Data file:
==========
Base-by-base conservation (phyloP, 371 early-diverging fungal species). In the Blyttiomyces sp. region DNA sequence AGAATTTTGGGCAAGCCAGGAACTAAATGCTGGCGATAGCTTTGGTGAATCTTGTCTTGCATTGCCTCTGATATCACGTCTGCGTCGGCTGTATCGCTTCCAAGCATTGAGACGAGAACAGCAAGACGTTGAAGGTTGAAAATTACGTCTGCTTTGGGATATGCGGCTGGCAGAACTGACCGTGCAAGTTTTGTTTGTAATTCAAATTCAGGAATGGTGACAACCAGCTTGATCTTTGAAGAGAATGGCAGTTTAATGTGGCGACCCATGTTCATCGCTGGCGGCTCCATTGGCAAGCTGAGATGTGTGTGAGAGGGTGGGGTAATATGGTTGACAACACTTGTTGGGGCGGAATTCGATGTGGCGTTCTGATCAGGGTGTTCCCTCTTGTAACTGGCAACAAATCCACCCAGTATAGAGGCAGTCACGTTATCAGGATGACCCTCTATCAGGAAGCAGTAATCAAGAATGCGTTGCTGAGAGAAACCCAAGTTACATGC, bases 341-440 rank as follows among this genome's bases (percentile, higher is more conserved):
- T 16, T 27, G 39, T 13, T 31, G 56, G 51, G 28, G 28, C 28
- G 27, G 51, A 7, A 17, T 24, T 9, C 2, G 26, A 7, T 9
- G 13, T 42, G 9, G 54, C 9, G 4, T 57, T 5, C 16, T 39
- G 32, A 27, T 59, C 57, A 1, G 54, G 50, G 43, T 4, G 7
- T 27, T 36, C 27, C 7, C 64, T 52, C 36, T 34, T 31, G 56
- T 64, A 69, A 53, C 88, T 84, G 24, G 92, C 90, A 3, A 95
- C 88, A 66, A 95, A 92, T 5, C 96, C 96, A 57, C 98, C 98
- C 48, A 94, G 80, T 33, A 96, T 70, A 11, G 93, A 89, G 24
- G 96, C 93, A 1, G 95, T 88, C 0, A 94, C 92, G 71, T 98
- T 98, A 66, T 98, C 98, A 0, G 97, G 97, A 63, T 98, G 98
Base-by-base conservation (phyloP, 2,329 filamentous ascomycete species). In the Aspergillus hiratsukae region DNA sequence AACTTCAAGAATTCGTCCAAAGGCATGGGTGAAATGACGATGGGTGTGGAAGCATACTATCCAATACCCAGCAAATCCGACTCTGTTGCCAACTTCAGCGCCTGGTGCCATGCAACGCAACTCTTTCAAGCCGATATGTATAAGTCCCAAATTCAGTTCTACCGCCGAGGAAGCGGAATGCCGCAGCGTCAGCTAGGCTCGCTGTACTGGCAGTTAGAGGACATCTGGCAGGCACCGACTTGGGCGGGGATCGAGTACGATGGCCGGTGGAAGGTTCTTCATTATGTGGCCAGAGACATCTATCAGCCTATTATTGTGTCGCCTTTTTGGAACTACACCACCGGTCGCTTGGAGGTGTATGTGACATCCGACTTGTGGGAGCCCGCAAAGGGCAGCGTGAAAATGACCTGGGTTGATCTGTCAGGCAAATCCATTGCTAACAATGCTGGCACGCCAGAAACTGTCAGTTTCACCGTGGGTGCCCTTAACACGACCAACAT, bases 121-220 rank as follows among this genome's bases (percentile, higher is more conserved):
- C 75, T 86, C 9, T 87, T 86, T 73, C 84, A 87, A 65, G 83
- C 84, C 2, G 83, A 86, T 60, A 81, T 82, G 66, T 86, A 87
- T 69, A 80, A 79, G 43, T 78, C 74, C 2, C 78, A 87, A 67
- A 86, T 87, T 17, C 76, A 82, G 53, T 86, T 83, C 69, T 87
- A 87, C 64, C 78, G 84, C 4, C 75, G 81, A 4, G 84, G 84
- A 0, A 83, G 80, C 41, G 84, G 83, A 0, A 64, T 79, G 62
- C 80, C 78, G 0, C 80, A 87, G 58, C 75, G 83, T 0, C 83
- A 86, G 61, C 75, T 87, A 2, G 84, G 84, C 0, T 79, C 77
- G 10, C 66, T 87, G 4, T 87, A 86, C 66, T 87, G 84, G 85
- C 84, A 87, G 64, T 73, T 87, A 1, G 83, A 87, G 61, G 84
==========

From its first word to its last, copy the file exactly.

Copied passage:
Base-by-base conservation (phyloP, 371 early-diverging fungal species). In the Blyttiomyces sp. region DNA sequence AGAATTTTGGGCAAGCCAGGAACTAAATGCTGGCGATAGCTTTGGTGAATCTTGTCTTGCATTGCCTCTGATATCACGTCTGCGTCGGCTGTATCGCTTCCAAGCATTGAGACGAGAACAGCAAGACGTTGAAGGTTGAAAATTACGTCTGCTTTGGGATATGCGGCTGGCAGAACTGACCGTGCAAGTTTTGTTTGTAATTCAAATTCAGGAATGGTGACAACCAGCTTGATCTTTGAAGAGAATGGCAGTTTAATGTGGCGACCCATGTTCATCGCTGGCGGCTCCATTGGCAAGCTGAGATGTGTGTGAGAGGGTGGGGTAATATGGTTGACAACACTTGTTGGGGCGGAATTCGATGTGGCGTTCTGATCAGGGTGTTCCCTCTTGTAACTGGCAACAAATCCACCCAGTATAGAGGCAGTCACGTTATCAGGATGACCCTCTATCAGGAAGCAGTAATCAAGAATGCGTTGCTGAGAGAAACCCAAGTTACATGC, bases 341-440 rank as follows among this genome's bases (percentile, higher is more conserved):
- T 16, T 27, G 39, T 13, T 31, G 56, G 51, G 28, G 28, C 28
- G 27, G 51, A 7, A 17, T 24, T 9, C 2, G 26, A 7, T 9
- G 13, T 42, G 9, G 54, C 9, G 4, T 57, T 5, C 16, T 39
- G 32, A 27, T 59, C 57, A 1, G 54, G 50, G 43, T 4, G 7
- T 27, T 36, C 27, C 7, C 64, T 52, C 36, T 34, T 31, G 56
- T 64, A 69, A 53, C 88, T 84, G 24, G 92, C 90, A 3, A 95
- C 88, A 66, A 95, A 92, T 5, C 96, C 96, A 57, C 98, C 98
- C 48, A 94, G 80, T 33, A 96, T 70, A 11, G 93, A 89, G 24
- G 96, C 93, A 1, G 95, T 88, C 0, A 94, C 92, G 71, T 98
- T 98, A 66, T 98, C 98, A 0, G 97, G 97, A 63, T 98, G 98
Base-by-base conservation (phyloP, 2,329 filamentous ascomycete species). In the Aspergillus hiratsukae region DNA sequence AACTTCAAGAATTCGTCCAAAGGCATGGGTGAAATGACGATGGGTGTGGAAGCATACTATCCAATACCCAGCAAATCCGACTCTGTTGCCAACTTCAGCGCCTGGTGCCATGCAACGCAACTCTTTCAAGCCGATATGTATAAGTCCCAAATTCAGTTCTACCGCCGAGGAAGCGGAATGCCGCAGCGTCAGCTAGGCTCGCTGTACTGGCAGTTAGAGGACATCTGGCAGGCACCGACTTGGGCGGGGATCGAGTACGATGGCCGGTGGAAGGTTCTTCATTATGTGGCCAGAGACATCTATCAGCCTATTATTGTGTCGCCTTTTTGGAACTACACCACCGGTCGCTTGGAGGTGTATGTGACATCCGACTTGTGGGAGCCCGCAAAGGGCAGCGTGAAAATGACCTGGGTTGATCTGTCAGGCAAATCCATTGCTAACAATGCTGGCACGCCAGAAACTGTCAGTTTCACCGTGGGTGCCCTTAACACGACCAACAT, bases 121-220 rank as follows among this genome's bases (percentile, higher is more conserved):
- C 75, T 86, C 9, T 87, T 86, T 73, C 84, A 87, A 65, G 83
- C 84, C 2, G 83, A 86, T 60, A 81, T 82, G 66, T 86, A 87
- T 69, A 80, A 79, G 43, T 78, C 74, C 2, C 78, A 87, A 67
- A 86, T 87, T 17, C 76, A 82, G 53, T 86, T 83, C 69, T 87
- A 87, C 64, C 78, G 84, C 4, C 75, G 81, A 4, G 84, G 84
- A 0, A 83, G 80, C 41, G 84, G 83, A 0, A 64, T 79, G 62
- C 80, C 78, G 0, C 80, A 87, G 58, C 75, G 83, T 0, C 83
- A 86, G 61, C 75, T 87, A 2, G 84, G 84, C 0, T 79, C 77
- G 10, C 66, T 87, G 4, T 87, A 86, C 66, T 87, G 84, G 85
- C 84, A 87, G 64, T 73, T 87, A 1, G 83, A 87, G 61, G 84